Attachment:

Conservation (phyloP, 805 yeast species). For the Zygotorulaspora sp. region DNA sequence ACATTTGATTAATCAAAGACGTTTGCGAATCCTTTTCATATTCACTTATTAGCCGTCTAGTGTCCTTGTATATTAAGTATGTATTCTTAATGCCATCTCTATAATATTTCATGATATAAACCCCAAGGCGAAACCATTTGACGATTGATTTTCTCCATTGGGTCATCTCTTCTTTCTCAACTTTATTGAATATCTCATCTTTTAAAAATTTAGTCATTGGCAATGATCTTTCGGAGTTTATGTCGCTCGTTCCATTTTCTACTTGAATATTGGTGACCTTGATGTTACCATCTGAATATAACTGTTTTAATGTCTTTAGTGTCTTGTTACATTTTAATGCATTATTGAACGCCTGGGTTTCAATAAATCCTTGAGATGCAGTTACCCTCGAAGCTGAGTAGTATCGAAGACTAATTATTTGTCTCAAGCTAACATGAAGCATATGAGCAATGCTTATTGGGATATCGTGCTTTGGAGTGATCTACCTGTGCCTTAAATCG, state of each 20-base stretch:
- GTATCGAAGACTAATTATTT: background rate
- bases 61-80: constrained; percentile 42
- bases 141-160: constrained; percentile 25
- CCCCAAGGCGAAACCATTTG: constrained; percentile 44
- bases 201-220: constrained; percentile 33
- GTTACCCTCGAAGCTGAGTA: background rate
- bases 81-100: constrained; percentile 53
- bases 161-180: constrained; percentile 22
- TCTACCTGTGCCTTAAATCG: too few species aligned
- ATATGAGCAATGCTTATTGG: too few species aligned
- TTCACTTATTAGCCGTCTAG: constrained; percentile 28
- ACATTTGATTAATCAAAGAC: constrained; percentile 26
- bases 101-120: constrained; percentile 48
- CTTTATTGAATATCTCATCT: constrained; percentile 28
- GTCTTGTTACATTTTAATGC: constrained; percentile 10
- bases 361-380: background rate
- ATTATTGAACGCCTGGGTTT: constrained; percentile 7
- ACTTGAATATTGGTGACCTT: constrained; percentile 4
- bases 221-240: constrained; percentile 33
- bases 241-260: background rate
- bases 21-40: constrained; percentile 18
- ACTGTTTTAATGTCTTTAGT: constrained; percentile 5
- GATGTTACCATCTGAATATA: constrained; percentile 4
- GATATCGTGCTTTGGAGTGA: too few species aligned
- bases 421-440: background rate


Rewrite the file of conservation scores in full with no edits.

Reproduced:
Conservation (phyloP, 805 yeast species). For the Zygotorulaspora sp. region DNA sequence ACATTTGATTAATCAAAGACGTTTGCGAATCCTTTTCATATTCACTTATTAGCCGTCTAGTGTCCTTGTATATTAAGTATGTATTCTTAATGCCATCTCTATAATATTTCATGATATAAACCCCAAGGCGAAACCATTTGACGATTGATTTTCTCCATTGGGTCATCTCTTCTTTCTCAACTTTATTGAATATCTCATCTTTTAAAAATTTAGTCATTGGCAATGATCTTTCGGAGTTTATGTCGCTCGTTCCATTTTCTACTTGAATATTGGTGACCTTGATGTTACCATCTGAATATAACTGTTTTAATGTCTTTAGTGTCTTGTTACATTTTAATGCATTATTGAACGCCTGGGTTTCAATAAATCCTTGAGATGCAGTTACCCTCGAAGCTGAGTAGTATCGAAGACTAATTATTTGTCTCAAGCTAACATGAAGCATATGAGCAATGCTTATTGGGATATCGTGCTTTGGAGTGATCTACCTGTGCCTTAAATCG, state of each 20-base stretch:
- GTATCGAAGACTAATTATTT: background rate
- bases 61-80: constrained; percentile 42
- bases 141-160: constrained; percentile 25
- CCCCAAGGCGAAACCATTTG: constrained; percentile 44
- bases 201-220: constrained; percentile 33
- GTTACCCTCGAAGCTGAGTA: background rate
- bases 81-100: constrained; percentile 53
- bases 161-180: constrained; percentile 22
- TCTACCTGTGCCTTAAATCG: too few species aligned
- ATATGAGCAATGCTTATTGG: too few species aligned
- TTCACTTATTAGCCGTCTAG: constrained; percentile 28
- ACATTTGATTAATCAAAGAC: constrained; percentile 26
- bases 101-120: constrained; percentile 48
- CTTTATTGAATATCTCATCT: constrained; percentile 28
- GTCTTGTTACATTTTAATGC: constrained; percentile 10
- bases 361-380: background rate
- ATTATTGAACGCCTGGGTTT: constrained; percentile 7
- ACTTGAATATTGGTGACCTT: constrained; percentile 4
- bases 221-240: constrained; percentile 33
- bases 241-260: background rate
- bases 21-40: constrained; percentile 18
- ACTGTTTTAATGTCTTTAGT: constrained; percentile 5
- GATGTTACCATCTGAATATA: constrained; percentile 4
- GATATCGTGCTTTGGAGTGA: too few species aligned
- bases 421-440: background rate